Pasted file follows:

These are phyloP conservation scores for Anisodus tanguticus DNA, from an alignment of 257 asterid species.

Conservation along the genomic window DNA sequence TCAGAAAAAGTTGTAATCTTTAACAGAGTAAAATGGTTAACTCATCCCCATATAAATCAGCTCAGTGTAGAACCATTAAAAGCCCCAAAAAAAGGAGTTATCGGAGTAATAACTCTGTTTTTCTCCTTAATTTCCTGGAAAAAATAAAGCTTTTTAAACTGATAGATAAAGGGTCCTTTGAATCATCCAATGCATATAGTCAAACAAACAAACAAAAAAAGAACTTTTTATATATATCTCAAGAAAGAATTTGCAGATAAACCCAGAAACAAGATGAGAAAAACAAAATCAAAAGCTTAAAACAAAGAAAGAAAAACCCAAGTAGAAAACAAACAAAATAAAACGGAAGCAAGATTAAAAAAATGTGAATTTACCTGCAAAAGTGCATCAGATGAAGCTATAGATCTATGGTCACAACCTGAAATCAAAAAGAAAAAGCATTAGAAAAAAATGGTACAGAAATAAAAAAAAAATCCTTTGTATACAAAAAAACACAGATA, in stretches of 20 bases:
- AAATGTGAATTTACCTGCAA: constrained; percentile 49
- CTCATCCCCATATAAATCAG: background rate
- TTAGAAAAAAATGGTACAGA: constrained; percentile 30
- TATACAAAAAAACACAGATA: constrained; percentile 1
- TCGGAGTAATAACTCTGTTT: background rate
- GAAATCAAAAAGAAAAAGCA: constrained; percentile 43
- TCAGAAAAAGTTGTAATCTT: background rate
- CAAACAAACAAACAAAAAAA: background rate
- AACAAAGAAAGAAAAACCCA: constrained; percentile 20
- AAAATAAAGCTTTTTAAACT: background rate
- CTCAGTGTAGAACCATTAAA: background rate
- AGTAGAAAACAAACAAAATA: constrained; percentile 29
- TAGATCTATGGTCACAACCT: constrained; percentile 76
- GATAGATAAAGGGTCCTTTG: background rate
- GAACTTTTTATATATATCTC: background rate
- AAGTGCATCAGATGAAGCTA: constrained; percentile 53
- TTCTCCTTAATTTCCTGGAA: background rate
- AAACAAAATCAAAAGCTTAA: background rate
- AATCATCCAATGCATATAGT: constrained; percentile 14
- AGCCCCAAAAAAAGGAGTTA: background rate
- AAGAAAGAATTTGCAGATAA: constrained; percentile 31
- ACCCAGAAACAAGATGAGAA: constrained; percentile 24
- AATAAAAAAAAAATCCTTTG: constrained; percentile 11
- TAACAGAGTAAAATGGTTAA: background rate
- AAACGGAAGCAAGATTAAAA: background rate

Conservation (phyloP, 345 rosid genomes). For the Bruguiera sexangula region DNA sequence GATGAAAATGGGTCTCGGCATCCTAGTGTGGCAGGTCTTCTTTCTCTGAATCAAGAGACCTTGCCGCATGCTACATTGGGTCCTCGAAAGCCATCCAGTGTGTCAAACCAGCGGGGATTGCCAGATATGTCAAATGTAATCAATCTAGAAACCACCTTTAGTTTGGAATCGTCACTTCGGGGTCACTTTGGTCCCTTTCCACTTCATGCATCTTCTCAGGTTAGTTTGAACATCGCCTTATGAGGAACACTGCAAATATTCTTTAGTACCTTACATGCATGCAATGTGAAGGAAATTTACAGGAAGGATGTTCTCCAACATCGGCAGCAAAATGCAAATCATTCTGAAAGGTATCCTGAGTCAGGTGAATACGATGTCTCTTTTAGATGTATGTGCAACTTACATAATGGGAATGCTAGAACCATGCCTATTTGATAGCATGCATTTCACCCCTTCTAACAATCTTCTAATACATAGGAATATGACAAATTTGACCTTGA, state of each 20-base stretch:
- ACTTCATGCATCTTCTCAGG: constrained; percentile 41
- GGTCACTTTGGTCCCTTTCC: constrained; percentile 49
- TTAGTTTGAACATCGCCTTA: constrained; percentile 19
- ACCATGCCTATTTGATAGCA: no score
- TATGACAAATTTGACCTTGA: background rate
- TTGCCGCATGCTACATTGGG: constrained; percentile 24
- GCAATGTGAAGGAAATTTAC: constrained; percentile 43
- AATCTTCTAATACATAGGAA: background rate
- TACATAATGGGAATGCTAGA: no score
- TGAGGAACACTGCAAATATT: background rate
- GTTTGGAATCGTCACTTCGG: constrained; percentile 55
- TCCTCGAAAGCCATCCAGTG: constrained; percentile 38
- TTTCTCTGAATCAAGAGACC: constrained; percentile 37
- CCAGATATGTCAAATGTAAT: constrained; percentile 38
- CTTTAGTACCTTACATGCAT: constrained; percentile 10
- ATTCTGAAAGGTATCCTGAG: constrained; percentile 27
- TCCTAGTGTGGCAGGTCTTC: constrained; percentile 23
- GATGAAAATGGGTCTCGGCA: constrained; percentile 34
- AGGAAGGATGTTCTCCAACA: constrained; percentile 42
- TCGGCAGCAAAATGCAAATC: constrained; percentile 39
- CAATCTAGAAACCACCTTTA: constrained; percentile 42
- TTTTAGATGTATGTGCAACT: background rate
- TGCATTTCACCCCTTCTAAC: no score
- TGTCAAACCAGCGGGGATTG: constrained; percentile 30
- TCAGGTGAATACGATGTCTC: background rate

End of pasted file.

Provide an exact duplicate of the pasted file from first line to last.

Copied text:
These are phyloP conservation scores for Anisodus tanguticus DNA, from an alignment of 257 asterid species.

Conservation along the genomic window DNA sequence TCAGAAAAAGTTGTAATCTTTAACAGAGTAAAATGGTTAACTCATCCCCATATAAATCAGCTCAGTGTAGAACCATTAAAAGCCCCAAAAAAAGGAGTTATCGGAGTAATAACTCTGTTTTTCTCCTTAATTTCCTGGAAAAAATAAAGCTTTTTAAACTGATAGATAAAGGGTCCTTTGAATCATCCAATGCATATAGTCAAACAAACAAACAAAAAAAGAACTTTTTATATATATCTCAAGAAAGAATTTGCAGATAAACCCAGAAACAAGATGAGAAAAACAAAATCAAAAGCTTAAAACAAAGAAAGAAAAACCCAAGTAGAAAACAAACAAAATAAAACGGAAGCAAGATTAAAAAAATGTGAATTTACCTGCAAAAGTGCATCAGATGAAGCTATAGATCTATGGTCACAACCTGAAATCAAAAAGAAAAAGCATTAGAAAAAAATGGTACAGAAATAAAAAAAAAATCCTTTGTATACAAAAAAACACAGATA, in stretches of 20 bases:
- AAATGTGAATTTACCTGCAA: constrained; percentile 49
- CTCATCCCCATATAAATCAG: background rate
- TTAGAAAAAAATGGTACAGA: constrained; percentile 30
- TATACAAAAAAACACAGATA: constrained; percentile 1
- TCGGAGTAATAACTCTGTTT: background rate
- GAAATCAAAAAGAAAAAGCA: constrained; percentile 43
- TCAGAAAAAGTTGTAATCTT: background rate
- CAAACAAACAAACAAAAAAA: background rate
- AACAAAGAAAGAAAAACCCA: constrained; percentile 20
- AAAATAAAGCTTTTTAAACT: background rate
- CTCAGTGTAGAACCATTAAA: background rate
- AGTAGAAAACAAACAAAATA: constrained; percentile 29
- TAGATCTATGGTCACAACCT: constrained; percentile 76
- GATAGATAAAGGGTCCTTTG: background rate
- GAACTTTTTATATATATCTC: background rate
- AAGTGCATCAGATGAAGCTA: constrained; percentile 53
- TTCTCCTTAATTTCCTGGAA: background rate
- AAACAAAATCAAAAGCTTAA: background rate
- AATCATCCAATGCATATAGT: constrained; percentile 14
- AGCCCCAAAAAAAGGAGTTA: background rate
- AAGAAAGAATTTGCAGATAA: constrained; percentile 31
- ACCCAGAAACAAGATGAGAA: constrained; percentile 24
- AATAAAAAAAAAATCCTTTG: constrained; percentile 11
- TAACAGAGTAAAATGGTTAA: background rate
- AAACGGAAGCAAGATTAAAA: background rate

Conservation (phyloP, 345 rosid genomes). For the Bruguiera sexangula region DNA sequence GATGAAAATGGGTCTCGGCATCCTAGTGTGGCAGGTCTTCTTTCTCTGAATCAAGAGACCTTGCCGCATGCTACATTGGGTCCTCGAAAGCCATCCAGTGTGTCAAACCAGCGGGGATTGCCAGATATGTCAAATGTAATCAATCTAGAAACCACCTTTAGTTTGGAATCGTCACTTCGGGGTCACTTTGGTCCCTTTCCACTTCATGCATCTTCTCAGGTTAGTTTGAACATCGCCTTATGAGGAACACTGCAAATATTCTTTAGTACCTTACATGCATGCAATGTGAAGGAAATTTACAGGAAGGATGTTCTCCAACATCGGCAGCAAAATGCAAATCATTCTGAAAGGTATCCTGAGTCAGGTGAATACGATGTCTCTTTTAGATGTATGTGCAACTTACATAATGGGAATGCTAGAACCATGCCTATTTGATAGCATGCATTTCACCCCTTCTAACAATCTTCTAATACATAGGAATATGACAAATTTGACCTTGA, state of each 20-base stretch:
- ACTTCATGCATCTTCTCAGG: constrained; percentile 41
- GGTCACTTTGGTCCCTTTCC: constrained; percentile 49
- TTAGTTTGAACATCGCCTTA: constrained; percentile 19
- ACCATGCCTATTTGATAGCA: no score
- TATGACAAATTTGACCTTGA: background rate
- TTGCCGCATGCTACATTGGG: constrained; percentile 24
- GCAATGTGAAGGAAATTTAC: constrained; percentile 43
- AATCTTCTAATACATAGGAA: background rate
- TACATAATGGGAATGCTAGA: no score
- TGAGGAACACTGCAAATATT: background rate
- GTTTGGAATCGTCACTTCGG: constrained; percentile 55
- TCCTCGAAAGCCATCCAGTG: constrained; percentile 38
- TTTCTCTGAATCAAGAGACC: constrained; percentile 37
- CCAGATATGTCAAATGTAAT: constrained; percentile 38
- CTTTAGTACCTTACATGCAT: constrained; percentile 10
- ATTCTGAAAGGTATCCTGAG: constrained; percentile 27
- TCCTAGTGTGGCAGGTCTTC: constrained; percentile 23
- GATGAAAATGGGTCTCGGCA: constrained; percentile 34
- AGGAAGGATGTTCTCCAACA: constrained; percentile 42
- TCGGCAGCAAAATGCAAATC: constrained; percentile 39
- CAATCTAGAAACCACCTTTA: constrained; percentile 42
- TTTTAGATGTATGTGCAACT: background rate
- TGCATTTCACCCCTTCTAAC: no score
- TGTCAAACCAGCGGGGATTG: constrained; percentile 30
- TCAGGTGAATACGATGTCTC: background rate